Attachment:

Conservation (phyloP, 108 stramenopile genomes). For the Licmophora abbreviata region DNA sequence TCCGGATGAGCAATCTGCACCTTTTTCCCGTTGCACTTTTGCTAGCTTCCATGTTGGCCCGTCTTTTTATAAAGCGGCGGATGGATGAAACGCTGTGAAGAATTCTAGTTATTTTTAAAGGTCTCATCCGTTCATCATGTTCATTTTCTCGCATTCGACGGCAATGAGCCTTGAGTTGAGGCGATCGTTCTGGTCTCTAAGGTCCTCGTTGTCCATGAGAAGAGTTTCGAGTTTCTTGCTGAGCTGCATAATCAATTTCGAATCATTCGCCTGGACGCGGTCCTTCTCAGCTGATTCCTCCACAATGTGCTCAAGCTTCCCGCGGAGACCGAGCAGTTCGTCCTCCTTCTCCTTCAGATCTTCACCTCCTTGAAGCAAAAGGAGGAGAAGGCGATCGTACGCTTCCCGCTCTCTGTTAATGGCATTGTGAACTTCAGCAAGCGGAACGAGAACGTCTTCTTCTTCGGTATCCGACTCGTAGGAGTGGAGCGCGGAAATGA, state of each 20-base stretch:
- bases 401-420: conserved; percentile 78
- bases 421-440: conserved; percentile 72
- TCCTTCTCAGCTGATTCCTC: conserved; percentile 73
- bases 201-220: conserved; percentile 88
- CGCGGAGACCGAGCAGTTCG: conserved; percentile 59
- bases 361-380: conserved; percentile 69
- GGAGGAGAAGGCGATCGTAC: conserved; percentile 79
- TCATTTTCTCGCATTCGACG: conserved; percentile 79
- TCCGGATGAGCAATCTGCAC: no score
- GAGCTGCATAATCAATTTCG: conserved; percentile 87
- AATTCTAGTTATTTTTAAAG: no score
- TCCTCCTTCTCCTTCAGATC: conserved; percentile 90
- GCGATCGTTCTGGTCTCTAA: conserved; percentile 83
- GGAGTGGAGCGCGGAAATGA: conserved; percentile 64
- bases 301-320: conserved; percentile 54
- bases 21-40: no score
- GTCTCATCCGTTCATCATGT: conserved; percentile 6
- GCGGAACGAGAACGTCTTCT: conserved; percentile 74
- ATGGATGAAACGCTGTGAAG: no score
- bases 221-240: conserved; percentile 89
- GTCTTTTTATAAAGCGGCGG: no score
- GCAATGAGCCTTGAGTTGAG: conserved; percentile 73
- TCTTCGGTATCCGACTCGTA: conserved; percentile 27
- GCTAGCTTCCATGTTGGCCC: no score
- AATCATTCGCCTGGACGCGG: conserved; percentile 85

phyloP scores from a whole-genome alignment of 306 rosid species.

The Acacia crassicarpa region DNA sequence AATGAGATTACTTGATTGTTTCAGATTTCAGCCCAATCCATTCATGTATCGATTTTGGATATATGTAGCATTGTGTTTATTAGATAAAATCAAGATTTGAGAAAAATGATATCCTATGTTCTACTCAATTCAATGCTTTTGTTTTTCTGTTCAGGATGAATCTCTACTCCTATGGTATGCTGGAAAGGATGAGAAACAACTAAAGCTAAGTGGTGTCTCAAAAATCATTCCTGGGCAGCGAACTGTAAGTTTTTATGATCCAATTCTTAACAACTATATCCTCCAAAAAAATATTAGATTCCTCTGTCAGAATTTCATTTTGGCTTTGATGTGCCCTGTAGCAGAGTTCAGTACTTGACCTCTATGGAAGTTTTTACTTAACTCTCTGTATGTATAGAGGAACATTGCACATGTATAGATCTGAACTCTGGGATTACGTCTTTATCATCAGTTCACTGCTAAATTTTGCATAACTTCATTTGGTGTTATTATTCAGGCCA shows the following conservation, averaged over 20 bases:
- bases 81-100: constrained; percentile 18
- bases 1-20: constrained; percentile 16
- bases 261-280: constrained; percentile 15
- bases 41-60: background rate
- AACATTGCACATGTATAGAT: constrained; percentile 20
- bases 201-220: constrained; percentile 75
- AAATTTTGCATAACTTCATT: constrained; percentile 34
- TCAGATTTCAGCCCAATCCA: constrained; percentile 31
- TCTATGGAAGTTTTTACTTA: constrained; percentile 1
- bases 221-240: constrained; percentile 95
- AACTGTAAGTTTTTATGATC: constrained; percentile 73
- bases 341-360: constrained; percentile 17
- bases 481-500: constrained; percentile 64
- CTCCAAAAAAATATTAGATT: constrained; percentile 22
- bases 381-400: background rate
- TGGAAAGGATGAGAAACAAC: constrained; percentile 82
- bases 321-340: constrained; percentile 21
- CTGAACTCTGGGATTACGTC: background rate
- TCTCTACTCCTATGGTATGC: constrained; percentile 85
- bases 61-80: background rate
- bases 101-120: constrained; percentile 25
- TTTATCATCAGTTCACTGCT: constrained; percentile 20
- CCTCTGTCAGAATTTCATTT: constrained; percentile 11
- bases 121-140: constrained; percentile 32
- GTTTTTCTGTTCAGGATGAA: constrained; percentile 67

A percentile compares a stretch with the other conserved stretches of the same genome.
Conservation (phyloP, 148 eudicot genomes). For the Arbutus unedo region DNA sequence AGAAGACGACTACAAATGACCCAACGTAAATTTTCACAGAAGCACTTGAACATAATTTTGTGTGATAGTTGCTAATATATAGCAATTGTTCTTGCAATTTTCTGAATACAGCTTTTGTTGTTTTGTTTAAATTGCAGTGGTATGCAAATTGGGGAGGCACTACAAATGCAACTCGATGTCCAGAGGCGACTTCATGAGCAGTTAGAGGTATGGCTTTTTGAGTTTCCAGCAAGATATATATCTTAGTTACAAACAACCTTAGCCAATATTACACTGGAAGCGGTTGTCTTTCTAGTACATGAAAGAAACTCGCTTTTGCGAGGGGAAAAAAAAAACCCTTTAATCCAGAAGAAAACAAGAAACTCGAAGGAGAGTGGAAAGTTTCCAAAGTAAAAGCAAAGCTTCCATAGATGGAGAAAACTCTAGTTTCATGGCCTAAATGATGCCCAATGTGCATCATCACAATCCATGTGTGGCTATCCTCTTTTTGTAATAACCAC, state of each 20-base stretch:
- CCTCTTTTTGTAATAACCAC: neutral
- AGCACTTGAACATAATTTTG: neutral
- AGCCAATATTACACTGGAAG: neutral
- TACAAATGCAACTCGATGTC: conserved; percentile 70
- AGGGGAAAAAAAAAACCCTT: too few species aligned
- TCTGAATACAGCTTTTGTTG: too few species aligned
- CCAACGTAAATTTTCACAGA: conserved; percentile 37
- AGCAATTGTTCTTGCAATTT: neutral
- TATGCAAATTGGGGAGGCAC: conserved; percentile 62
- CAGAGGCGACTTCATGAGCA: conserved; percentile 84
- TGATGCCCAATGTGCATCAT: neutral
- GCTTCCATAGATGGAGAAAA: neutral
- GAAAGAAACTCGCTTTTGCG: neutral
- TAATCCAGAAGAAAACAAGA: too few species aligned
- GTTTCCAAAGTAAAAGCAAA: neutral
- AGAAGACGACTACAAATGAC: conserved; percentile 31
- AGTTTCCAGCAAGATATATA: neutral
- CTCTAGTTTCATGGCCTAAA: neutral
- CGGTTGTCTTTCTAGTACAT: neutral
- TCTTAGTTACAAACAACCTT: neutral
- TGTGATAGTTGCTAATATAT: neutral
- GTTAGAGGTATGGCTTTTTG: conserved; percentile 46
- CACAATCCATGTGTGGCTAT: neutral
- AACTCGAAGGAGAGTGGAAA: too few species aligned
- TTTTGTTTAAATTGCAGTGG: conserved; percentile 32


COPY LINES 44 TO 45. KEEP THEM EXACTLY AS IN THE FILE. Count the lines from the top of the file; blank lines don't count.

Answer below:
- TGGAAAGGATGAGAAACAAC: constrained; percentile 82
- bases 321-340: constrained; percentile 21